flexibeast.space - miscellaneous

Some history ignored or erased in certain discussions

Here's a map of Europe in 1917:

Image: Map of Europe in 1917

Here's a map of Europe in 1859:

Image: Map of Europe in 1859

Here's a map of Europe in 1806:

Image: Map of Europe in 1806

‘Poland’ does not exist as a distinct country on any of those maps; at most, as on the 1859 map, it's a mere region of Russia. So was the creation of Poland in 1918:

Wikipedia: ‘Second Polish Republic’

simply the creation of a country that had never actually existed in that location before? Was everyone in the ‘Poland’ region of Russia actually ‘really’ just Russian?

As the name ‘Second Polish Republic’ implies: No. Poland - or more specifically, the Polish-Lithuanian Commonwealth - disappeared off maps after the Third Partition of Poland by Prussia, the Habsburg Monarchy and Russia in 1795, in response to the Kościusko Uprising[a]:

Wikipedia: ‘Third Partition of Poland’

i mention the preceding because a number of leftists, implicitly or explicitly, assert or support the notion that there has never been any actual historical ‘Israel’ in the Levant; that it was created out of whole cloth, based solely on Jewish scripture/mythology, in 1948. Well, no:

Wikipedia: ‘History of ancient Israel and Judah’

Wikipedia: ‘Second Temple period’

The Kingdom of Israel was founded around 900 BCE (‘Before Christian/Common Era’, i.e. 900 ‘BC’); the Kingdom of Judah was destroyed by the Babylonians in 586 BCE, resulting in the exile of Jews into the Babylonian Captivity (cf. “By the rivers of Babylon”). After the fall of the Babylonian Empire to Cyrus the Great in 539 BCE, Jews were permitted to start to return to Judah; construction of the Second Temple in Jerusalem began in 537 BCE in what was then the Persian province of ‘Yehuda Medinata’.

The lands of the former Kingdom of Israel and Kingdom of Judah (c. 722–586 BCE), had been occupied in turn by Assyria, Babylonia, the Achaemenid Empire, and Alexander the Great's Hellenic Macedonian empire (c. 330 BCE), although Jewish religious practice and culture had persisted and even flourished during certain periods. The entire region was heavily contested between the successor states of Alexander's empire, the Seleucid Empire and Ptolemaic Egypt, during the six Syrian Wars of the 3rd–1st centuries BCE: "After two centuries of peace under the Persians, the Hebrew state found itself once more caught in the middle of power struggles between two great empires: the Seleucid state with its capital in Syria to the north and the Ptolemaic state, with its capital in Egypt to the south...Between 319 and 302 BC, Jerusalem changed hands seven times."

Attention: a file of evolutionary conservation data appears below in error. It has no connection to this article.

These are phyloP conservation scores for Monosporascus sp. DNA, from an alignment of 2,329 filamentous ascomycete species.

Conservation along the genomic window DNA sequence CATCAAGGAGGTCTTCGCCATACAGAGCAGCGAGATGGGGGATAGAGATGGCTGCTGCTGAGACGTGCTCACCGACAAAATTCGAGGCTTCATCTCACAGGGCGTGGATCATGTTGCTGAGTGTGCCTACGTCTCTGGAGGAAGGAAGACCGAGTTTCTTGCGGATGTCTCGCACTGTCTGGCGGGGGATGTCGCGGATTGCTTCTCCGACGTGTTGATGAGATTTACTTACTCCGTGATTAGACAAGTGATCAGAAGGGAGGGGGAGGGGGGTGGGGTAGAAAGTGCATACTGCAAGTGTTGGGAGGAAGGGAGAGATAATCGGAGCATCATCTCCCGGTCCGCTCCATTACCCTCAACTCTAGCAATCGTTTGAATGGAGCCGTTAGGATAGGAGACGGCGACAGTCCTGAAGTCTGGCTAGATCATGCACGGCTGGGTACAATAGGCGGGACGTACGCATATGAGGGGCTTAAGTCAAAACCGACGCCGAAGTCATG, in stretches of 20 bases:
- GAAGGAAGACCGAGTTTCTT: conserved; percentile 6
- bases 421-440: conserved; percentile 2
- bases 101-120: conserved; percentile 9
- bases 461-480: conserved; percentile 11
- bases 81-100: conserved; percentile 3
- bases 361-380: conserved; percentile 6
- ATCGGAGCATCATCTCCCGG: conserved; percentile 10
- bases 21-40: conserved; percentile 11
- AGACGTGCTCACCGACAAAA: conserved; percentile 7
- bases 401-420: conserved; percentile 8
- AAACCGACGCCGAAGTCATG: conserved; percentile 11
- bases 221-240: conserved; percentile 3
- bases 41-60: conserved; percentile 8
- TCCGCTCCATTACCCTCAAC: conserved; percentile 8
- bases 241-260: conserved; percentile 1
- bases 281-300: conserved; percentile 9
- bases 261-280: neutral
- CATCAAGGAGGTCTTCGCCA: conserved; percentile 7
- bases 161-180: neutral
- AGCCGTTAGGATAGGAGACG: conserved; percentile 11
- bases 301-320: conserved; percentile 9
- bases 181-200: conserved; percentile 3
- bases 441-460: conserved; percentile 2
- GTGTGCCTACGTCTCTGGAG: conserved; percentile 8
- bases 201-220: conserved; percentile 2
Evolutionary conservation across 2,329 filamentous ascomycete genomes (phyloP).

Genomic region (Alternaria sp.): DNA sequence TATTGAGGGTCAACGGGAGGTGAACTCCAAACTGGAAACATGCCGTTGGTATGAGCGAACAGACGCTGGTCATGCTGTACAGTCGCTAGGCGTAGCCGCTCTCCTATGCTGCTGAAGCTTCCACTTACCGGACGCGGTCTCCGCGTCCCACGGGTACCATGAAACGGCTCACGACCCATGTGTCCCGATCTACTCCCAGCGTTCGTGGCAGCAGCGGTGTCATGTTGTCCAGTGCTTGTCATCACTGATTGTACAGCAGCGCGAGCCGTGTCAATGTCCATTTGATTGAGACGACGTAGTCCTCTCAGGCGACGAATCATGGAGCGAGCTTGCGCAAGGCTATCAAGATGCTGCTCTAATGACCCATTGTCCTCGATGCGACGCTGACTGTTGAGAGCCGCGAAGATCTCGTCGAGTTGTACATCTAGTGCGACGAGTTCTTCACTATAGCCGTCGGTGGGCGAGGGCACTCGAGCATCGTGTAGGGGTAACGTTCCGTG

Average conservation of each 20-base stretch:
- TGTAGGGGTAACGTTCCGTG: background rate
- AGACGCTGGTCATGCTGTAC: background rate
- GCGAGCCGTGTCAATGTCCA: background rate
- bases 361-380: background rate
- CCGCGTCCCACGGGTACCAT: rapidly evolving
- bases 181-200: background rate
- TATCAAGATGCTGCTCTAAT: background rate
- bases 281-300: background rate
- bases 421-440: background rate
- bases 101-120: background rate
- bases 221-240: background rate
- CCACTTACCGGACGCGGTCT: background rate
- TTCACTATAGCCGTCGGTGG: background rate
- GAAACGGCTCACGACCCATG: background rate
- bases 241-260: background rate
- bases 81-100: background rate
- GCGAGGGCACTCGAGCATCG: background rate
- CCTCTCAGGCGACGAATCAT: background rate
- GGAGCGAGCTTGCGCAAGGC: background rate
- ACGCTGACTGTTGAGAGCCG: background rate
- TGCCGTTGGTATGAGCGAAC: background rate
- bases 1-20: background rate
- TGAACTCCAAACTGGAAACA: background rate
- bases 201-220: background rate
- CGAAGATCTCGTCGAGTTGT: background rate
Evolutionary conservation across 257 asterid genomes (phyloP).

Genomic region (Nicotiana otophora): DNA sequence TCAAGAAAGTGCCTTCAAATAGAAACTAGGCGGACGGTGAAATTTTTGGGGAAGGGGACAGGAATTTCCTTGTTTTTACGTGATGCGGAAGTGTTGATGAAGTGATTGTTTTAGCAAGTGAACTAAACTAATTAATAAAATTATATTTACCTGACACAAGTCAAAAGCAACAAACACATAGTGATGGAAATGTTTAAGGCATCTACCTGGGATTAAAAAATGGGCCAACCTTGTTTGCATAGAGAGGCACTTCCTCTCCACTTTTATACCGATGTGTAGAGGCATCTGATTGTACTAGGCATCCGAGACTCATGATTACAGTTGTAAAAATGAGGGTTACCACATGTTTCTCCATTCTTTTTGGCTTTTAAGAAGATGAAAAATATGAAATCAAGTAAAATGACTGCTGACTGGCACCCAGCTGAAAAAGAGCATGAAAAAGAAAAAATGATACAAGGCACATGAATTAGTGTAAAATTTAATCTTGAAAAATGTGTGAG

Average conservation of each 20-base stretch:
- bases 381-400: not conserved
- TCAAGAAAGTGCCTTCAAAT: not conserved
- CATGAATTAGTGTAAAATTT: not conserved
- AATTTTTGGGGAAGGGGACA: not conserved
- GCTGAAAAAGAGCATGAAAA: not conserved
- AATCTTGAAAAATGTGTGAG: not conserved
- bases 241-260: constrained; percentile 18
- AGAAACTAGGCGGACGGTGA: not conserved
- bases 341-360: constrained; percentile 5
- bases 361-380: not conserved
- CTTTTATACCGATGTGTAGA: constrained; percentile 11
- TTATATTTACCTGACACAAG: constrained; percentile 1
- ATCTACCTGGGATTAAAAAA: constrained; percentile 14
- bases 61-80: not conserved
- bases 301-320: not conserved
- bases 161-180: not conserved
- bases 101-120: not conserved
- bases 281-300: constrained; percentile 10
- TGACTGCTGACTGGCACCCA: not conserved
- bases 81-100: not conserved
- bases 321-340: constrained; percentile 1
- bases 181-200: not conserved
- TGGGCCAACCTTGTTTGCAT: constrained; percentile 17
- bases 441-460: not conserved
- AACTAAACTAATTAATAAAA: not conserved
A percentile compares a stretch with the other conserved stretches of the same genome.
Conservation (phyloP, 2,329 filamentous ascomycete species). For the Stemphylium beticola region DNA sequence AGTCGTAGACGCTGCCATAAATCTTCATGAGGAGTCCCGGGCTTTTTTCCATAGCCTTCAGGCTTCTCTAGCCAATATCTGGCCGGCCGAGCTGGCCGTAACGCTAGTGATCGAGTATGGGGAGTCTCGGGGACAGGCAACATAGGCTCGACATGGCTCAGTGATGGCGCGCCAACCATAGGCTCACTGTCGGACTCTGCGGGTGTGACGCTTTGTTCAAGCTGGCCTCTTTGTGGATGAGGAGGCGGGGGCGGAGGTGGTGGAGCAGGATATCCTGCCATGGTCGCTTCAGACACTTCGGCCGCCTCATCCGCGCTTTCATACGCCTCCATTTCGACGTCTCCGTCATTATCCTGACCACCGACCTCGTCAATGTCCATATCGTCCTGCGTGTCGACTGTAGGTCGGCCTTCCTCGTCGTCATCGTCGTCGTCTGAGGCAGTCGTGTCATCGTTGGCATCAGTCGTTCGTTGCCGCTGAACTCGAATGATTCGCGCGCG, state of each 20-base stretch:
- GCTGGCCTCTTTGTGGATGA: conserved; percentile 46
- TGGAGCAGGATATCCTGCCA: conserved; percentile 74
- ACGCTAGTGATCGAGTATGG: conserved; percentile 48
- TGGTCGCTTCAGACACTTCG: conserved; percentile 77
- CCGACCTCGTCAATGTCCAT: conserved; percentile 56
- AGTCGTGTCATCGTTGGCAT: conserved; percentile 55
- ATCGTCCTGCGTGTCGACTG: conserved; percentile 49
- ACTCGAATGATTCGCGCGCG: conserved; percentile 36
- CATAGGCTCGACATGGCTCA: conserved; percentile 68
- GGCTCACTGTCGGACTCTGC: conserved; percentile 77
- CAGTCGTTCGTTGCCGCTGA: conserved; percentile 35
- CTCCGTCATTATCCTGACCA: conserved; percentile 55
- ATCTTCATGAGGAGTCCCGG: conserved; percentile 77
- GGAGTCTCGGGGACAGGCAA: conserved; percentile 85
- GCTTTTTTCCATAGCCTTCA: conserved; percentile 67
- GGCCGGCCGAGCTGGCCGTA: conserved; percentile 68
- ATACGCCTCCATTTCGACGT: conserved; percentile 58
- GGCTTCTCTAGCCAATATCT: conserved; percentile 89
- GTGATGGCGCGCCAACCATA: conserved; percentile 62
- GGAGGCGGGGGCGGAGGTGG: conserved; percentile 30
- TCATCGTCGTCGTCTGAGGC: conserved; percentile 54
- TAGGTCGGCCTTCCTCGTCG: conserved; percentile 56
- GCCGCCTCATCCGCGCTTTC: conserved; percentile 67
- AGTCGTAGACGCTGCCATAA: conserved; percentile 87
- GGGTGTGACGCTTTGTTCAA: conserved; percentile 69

Wikipedia: ‘Hasmonean dynasty’

Rome conquered the region they called ‘Judaea’ in 63 BCE, turning the Jewish Hasmonean Kingdom, which had become an independent entity in 110 BCE, into a Roman protectorate. Roughly two hundred years later, in 70 CE (‘Christian/Common Era’, i.e. 70 ‘AD’), Rome destroyed the Second Temple, marking the beginning of a new and large Jewish diasporic wave:

According to Josephus, about 97,000 Jewish captives from Judea were sold into slavery by the Romans during the revolt. Many other Jews fled from Judea to other areas around the Mediterranean. Josephus wrote that 30,000 Jews were deported from Judea to Carthage by the Romans.

-- Wikipedia: ‘Jewish diaspora’

Then, after the Bar Kokhba Revolt between 132 and 136 CE:

Wikipedia: ‘Bar Kokhba revolt’

Jews were forbidden to access Jerusalem; Jerusalem itself was renamed Aelia Capitolina; and Rome merged the province of ‘Judaea’ - named after the 6th century BCE Kingdom of Judah - with the province of ‘Galilee’ to create the province ‘Syria Palaestina’:

Wikipedia: ‘Syria Palaestina’

The military defeats of the Jews in Judaea in 70 CE and again in 135 CE, with large numbers of Jewish captives from Judea sold into slavery and an increase in voluntary Jewish emigration from Judea as a result of the wars, meant a drop in Palestine's Jewish population was balanced by a rise in diaspora numbers. Jewish prisoners sold as slaves in the diaspora and their children were eventually manumitted and joined local free communities. It has been argued that the archaeological evidence is suggestive of a Roman genocide taking place during the Second revolt.

-- Wikipedia: ‘Jewish diaspora’

Thus, the reason there was no ‘Israel’ on the map of the Levant in 1947 is primarily due to the actions of the Roman Empire, followed by centuries of persecution of the Jewish diaspora in Europe by Christians[b]:

Wikipedia: ‘Timeline of antisemitism’

Muslim Arabs conquered the Levant around the mid-600s CE:

Wikipedia: ‘Muslim conquest of the Levant’

and the Temple Mount, the site of the Jewish Second Temple that had been destroyed by the Romans, became the site of the Al-Aqsa mosque:

Wikipedia: ‘Temple Mount’

Nonetheless, a much-reduced Jewish community remained in the area, and in the Middle East more generally; these Jews are known as ‘Mizrahim’. Isaac Luria, a significant figure in the history of Kabbalah, lived in Safed in the 1500s; by the end of the 1800s, that town was a mix of Jews and Muslims.

The Jewish diaspora in Eastern Europe were the ‘Ashkenazim‘. The Ashkenazim were subjected to repeated pogroms. Quoting Wikipedia at length: